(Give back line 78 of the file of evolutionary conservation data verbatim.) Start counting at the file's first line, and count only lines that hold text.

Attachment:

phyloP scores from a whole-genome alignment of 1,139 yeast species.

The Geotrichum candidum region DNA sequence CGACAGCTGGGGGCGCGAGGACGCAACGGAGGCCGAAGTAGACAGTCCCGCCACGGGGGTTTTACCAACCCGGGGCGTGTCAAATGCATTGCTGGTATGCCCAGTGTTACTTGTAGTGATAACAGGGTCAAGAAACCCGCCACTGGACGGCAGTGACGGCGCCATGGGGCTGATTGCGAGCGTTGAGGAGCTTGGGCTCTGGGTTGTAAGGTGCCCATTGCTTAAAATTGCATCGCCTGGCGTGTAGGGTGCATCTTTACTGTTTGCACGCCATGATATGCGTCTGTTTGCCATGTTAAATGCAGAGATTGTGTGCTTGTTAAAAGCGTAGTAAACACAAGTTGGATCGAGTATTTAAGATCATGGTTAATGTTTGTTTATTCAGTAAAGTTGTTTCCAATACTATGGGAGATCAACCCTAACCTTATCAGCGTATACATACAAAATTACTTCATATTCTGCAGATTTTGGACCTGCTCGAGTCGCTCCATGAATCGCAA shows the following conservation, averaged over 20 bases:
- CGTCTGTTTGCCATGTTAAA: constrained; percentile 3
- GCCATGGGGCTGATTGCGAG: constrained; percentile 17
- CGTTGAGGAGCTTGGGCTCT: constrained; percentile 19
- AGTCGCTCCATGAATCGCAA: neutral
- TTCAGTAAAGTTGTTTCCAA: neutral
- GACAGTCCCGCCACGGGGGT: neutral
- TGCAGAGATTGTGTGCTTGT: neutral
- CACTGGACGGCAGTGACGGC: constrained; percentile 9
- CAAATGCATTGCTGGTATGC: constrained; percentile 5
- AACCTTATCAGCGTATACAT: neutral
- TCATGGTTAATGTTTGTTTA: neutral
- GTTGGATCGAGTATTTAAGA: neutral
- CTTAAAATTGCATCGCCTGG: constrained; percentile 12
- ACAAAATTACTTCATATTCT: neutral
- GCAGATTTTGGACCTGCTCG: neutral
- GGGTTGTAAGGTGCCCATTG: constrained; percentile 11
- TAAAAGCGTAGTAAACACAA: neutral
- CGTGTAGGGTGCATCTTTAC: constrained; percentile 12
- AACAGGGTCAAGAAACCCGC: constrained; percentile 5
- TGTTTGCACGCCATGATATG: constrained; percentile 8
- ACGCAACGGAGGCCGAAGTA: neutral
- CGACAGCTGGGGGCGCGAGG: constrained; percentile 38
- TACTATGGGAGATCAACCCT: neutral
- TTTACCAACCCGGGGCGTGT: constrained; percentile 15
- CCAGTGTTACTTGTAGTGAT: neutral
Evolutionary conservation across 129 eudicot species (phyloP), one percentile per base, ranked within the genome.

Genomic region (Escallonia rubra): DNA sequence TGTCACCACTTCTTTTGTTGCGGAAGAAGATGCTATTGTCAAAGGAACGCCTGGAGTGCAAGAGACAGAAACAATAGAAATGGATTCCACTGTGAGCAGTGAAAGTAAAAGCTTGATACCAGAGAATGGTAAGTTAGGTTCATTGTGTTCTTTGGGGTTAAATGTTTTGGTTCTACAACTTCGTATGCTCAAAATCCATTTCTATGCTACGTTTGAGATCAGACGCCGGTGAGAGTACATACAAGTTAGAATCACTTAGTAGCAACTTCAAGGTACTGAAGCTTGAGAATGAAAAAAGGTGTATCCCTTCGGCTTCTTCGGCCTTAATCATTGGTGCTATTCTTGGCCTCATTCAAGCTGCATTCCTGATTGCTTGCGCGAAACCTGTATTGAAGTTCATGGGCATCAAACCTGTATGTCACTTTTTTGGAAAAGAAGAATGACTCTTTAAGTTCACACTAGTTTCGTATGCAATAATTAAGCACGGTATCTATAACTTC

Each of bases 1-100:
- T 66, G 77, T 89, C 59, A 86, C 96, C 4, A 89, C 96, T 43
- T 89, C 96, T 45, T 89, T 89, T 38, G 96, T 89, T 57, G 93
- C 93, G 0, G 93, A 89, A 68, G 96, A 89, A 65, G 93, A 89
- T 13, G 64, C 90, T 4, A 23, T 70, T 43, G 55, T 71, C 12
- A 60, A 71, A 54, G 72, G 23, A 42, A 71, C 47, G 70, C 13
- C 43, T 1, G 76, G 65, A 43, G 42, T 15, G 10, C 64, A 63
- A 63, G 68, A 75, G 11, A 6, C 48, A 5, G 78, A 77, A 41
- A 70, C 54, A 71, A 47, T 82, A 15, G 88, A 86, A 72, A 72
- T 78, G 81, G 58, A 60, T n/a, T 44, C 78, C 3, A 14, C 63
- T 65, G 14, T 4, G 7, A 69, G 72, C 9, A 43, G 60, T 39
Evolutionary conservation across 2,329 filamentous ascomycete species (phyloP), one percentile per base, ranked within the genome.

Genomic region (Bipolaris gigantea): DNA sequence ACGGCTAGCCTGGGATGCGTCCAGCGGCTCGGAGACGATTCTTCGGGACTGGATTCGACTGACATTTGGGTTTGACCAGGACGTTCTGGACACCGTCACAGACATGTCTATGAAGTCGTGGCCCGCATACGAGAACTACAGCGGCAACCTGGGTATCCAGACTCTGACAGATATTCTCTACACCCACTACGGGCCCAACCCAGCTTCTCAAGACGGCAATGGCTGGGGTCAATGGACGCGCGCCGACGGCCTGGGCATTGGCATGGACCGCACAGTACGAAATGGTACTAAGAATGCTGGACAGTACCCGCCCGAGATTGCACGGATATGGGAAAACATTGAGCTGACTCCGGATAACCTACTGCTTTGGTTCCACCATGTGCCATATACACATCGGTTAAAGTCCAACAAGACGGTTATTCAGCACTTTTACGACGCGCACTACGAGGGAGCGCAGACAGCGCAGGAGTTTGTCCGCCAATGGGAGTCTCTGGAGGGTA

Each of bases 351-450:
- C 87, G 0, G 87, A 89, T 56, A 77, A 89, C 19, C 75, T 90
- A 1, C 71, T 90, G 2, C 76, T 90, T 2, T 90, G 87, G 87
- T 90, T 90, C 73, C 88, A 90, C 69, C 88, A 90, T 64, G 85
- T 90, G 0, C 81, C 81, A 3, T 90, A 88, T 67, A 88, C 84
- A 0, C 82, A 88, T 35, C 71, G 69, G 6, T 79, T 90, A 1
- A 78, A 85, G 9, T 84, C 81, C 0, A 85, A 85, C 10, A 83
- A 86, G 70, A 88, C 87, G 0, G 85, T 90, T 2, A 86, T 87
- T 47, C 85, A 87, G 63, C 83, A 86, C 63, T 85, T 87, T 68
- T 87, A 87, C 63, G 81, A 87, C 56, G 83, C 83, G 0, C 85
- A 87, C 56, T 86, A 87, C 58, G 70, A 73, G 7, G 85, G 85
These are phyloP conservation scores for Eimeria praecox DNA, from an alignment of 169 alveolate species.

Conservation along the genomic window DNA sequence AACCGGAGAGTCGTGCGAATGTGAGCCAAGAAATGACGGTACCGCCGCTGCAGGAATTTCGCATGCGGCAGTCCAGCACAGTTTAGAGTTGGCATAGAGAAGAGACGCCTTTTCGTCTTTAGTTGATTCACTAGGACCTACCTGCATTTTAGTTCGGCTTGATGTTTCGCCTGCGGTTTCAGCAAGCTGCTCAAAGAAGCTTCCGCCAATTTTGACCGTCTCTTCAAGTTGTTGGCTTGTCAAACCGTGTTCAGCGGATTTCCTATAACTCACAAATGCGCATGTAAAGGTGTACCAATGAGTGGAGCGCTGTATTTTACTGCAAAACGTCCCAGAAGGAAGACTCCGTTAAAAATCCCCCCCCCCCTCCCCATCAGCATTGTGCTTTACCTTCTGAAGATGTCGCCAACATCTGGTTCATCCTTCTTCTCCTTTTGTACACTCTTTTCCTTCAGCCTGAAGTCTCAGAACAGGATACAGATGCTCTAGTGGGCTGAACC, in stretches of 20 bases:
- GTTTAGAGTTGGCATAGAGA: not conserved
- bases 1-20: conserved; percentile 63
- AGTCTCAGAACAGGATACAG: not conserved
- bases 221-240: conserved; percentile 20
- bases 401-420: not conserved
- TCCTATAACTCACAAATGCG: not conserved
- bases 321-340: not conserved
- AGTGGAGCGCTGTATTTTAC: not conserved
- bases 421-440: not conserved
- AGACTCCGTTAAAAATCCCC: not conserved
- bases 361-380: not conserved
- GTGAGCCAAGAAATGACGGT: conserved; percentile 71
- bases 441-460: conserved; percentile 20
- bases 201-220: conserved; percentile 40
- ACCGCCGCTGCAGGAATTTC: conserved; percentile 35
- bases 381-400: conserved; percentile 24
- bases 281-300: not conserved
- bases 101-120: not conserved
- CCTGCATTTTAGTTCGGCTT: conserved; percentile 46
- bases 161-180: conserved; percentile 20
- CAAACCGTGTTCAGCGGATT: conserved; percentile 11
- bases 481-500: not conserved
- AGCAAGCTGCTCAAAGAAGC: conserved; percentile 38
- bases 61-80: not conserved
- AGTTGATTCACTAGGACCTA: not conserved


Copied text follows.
- AGCAAGCTGCTCAAAGAAGC: conserved; percentile 38